2. Hyperactive/unhurried: Unhurried people tend to have moments when their brain is turned off which is a direct contrast to the constant over-thinking of most hyperactive people. In some way, each wants a piece of what the other does not naturally have.
    3. Sensitive/stoic: A sensitive person feels so deeply that it is a relief to be around a person who doesn’t. Stoic people tend to admire the intensity of the sensitive person.
  2. Like-finds-like attraction. This idea of “birds of a feather flock together,” manifests in relationships that are matched by two people with the same type of personality trait. Just like too much difference in personality results in arguments, too much of the same personality can have a similar effect. The danger of this relationship is “knowing each other so well,” that there is little need for communication resulting in assumptions about thoughts, emotions, and behavior.
    1. Passive-aggressive: No one understands a passive-aggressive person quite as well as another passive-aggressive person. This personality trait is marked by someone who feels an emotion such as anger but won’t directly express it. Instead, it comes out in forgetfulness or procrastination of a task that has been repeatedly requested. When both parties have this behavioral pattern, nothing is accomplished.
    2. OCD: A person with obsessive-compulsive disorder (OCD) appreciates and values another person with similar behavior. The two tend to feed off each other and normalize their dysfunctional actions.
    3. Anxiety: Heightened bouts of anxiety and/or panic attacks are best understood by others who suffer from the same disorder. Those who don’t experience intense anxiety tend to minimize the situation and its’ effect. But anxiety breeding off anxiety tends to escalate not deescalate a situation.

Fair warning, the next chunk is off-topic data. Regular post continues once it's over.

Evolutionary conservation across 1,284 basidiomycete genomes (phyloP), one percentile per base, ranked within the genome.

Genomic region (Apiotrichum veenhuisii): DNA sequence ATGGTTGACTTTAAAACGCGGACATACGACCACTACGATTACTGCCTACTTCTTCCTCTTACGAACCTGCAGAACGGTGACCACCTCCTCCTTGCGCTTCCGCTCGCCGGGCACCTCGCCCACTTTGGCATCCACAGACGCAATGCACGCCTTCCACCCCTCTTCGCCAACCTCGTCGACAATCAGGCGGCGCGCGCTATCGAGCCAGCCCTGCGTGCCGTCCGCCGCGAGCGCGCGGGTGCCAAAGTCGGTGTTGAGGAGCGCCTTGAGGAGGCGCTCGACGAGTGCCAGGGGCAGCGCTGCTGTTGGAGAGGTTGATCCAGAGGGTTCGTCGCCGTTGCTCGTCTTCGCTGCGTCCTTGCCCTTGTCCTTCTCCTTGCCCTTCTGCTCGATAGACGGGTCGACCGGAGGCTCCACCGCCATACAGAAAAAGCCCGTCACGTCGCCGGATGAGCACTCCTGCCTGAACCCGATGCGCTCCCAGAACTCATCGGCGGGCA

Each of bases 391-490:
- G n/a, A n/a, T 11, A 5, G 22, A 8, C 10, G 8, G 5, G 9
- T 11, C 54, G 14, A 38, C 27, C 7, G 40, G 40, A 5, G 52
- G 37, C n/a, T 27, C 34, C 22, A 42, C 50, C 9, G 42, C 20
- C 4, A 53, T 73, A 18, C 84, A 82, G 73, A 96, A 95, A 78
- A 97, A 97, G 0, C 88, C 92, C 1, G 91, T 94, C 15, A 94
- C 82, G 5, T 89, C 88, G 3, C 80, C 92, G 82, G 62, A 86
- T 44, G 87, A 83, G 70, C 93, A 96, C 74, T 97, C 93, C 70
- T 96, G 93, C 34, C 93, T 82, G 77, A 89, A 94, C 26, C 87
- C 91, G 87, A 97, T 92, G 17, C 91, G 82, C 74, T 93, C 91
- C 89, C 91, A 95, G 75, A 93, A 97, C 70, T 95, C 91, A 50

3. Matching dysfunction attraction. This list is a small sampling of common disorders that are naturally drawn towards each other in a cycle that perpetuates the continuation of each. Unfortunately, it also perpetuates and even highlights the dysfunction. The danger is that neither party sees their behavior as destructive and therefore settles for unhealthy mental behaviors.
    1. Addicts/co-dependents: In order for an addict to thrive, they need someone who enables their addiction. Co-dependents get pleasure from rescuing others especially those who are typically forgotten or misunderstood by others. Addicts are happy to continue in their behavior as long as they can, even to their own detriment.
    2. Borderline/dependent: A person with borderline personality disorder (BPD) is well-matched with a person who has a dependent personality disorder (DPD). The BPD has an intense fear of abandonment which is a good match for the DPD who will not leave even a dysfunctional relationship.